Supply Line – The Basics of a Player-based Economy

So, as many people in the CU Community know already Camelot unchained is going to have a player-based economy. In this series of articles I will explore what I believe the games final economy might look like and as a result how the eternal conflict for Camelot might be conducted, I will also explore the relationship crafters will have to the other classes and their general importance to the war.

First off few people in the community as it is now actually know the implications of what a player based economy actually are, and how it functions on a per player basis and at guild level. Essentially all items or resources in the game  are mined harvested and shaped into items that are then expended, in this case in tri-faction warfare. The key feature from a game-economic perspective is that it severely decreases economical bloat and also gives the developer a significant amount of control over item rarity and value through adjusting spawn rates of raw materials. Camelot Unchained is expected to go one step further with the absence of an auction house, an MMO staple, this will in fact have far reaching consequences for the supply chain and nature of warfare in CU which I will discuss in a later article.

On an individual level well take a look at both the case of one of the ten combat classes planned for the final game and the test case of an individual crafter. In the case of the combat class most crafting will be limited to just basic harvesting and repair and it has been mentioned the possibility of higher tier or rarer resources being invisible to combat classes entirely. At some point too a crafter is going to have to trade for materials that he or she cannot acquire or alternatively put themselves in danger to acquire materials  particularly in  the depths. Therefore even on an individual level there is a necessary symbiosis between crafters and all other classes, and this also presents a problem for players who wish to play solo or in smaller groups, even a group of 6-7 players might need a crafter to keep them all equipped. To look for an already existing example of this you should study Eve Online, where the efficient production of larger and more versatile ships requires a significant investment of time and In-game capital, it can take whole corporations (eve equivalent of guilds) to build the largest craft with over 30 people taking weeks to gather the material for one ship. This may lead to a lead time on the production of custom ordered items for example, and also may lead to short term shortages of goods in game locally.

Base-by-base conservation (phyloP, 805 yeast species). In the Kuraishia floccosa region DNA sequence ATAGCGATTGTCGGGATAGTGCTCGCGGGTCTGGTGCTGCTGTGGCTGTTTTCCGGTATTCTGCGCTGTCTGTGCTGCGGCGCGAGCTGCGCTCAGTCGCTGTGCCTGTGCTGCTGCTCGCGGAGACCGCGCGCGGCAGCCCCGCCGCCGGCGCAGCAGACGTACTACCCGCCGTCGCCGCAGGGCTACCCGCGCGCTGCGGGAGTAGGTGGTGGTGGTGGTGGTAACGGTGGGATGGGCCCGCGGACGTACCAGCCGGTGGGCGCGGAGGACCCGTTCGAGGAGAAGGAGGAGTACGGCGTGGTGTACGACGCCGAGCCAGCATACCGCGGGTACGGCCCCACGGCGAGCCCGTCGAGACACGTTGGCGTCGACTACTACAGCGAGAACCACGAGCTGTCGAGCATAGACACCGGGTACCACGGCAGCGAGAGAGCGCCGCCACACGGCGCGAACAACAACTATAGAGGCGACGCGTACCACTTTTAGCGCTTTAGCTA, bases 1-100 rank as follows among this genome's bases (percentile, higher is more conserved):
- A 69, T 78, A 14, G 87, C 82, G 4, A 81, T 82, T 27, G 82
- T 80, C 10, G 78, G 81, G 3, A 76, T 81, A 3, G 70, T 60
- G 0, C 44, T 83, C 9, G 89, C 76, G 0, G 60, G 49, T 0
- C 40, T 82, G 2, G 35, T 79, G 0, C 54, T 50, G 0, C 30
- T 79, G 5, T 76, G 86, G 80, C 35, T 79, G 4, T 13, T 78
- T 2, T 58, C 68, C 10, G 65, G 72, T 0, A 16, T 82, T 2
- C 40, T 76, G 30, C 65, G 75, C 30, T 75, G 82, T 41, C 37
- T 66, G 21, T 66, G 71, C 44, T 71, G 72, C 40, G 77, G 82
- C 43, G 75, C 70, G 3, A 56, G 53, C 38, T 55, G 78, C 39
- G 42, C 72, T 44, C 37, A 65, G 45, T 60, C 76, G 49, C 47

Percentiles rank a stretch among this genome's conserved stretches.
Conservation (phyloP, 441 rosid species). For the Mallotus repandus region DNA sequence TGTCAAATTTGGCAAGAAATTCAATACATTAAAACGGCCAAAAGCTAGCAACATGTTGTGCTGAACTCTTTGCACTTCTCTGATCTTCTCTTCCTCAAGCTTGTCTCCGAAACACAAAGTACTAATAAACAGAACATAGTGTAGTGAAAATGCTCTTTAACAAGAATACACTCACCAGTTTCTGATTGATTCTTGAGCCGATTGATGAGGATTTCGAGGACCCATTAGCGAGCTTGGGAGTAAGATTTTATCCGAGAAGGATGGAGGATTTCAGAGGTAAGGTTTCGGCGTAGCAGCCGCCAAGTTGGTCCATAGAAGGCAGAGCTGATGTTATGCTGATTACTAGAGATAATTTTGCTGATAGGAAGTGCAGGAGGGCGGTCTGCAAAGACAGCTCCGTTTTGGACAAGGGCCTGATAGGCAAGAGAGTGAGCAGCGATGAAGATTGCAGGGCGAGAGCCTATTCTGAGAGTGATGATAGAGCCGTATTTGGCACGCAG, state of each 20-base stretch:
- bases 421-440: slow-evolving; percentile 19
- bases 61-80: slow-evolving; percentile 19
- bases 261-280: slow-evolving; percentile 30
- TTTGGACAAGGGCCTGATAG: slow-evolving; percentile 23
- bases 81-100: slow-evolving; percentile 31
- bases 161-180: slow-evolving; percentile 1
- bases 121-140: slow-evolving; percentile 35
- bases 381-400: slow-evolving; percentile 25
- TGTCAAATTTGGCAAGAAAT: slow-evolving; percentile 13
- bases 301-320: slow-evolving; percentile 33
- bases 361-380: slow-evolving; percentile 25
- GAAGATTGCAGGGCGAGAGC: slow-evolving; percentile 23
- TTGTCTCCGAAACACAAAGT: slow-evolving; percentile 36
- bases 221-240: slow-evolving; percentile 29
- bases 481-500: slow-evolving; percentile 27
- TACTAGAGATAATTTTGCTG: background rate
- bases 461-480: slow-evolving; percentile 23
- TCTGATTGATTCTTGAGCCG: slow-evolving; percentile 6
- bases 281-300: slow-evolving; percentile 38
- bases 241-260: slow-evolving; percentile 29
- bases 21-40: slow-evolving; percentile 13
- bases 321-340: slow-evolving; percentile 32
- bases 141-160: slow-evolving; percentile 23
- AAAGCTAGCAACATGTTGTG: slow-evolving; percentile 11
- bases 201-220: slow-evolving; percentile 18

From the perspective of a guild leader the task becomes less and more challenging in different ways. Whilst combat resources can be used to help crafters improve the quality of their material inventories it will likely be a balancing act between gathering and fighting, combat classes will become significantly less effective as the fight wears on and a timeout will eventually have to be called so that the guild can regather it’s strength and resources. Also when managing inventory involving a large group of player I personally expect this to be given over to a guild quartermaster, a player whose job it is to ensure the troops are supplied and delegating work out between a small junior crafting staff. I expect this will likely happen as a result of crafting times, where jobs on the Vox Magus will likely take several minutes and the crafter will have to balance between quality and crafting speed, as well as materials used in construction. This will be a phenomenal departure from any crafting system seen in the likes of Rift, WoW or even Eve Online, the systems inherent complexity might even prove a little too much for players on release but we will see as we move onto BETA.

In the next article i will explore how guild leaders might approach the problem of loot, since as there are no weapon or armor drops from the NPC animals in the game it is an interesting though experiment how guild leaders will manage and dole out rare items.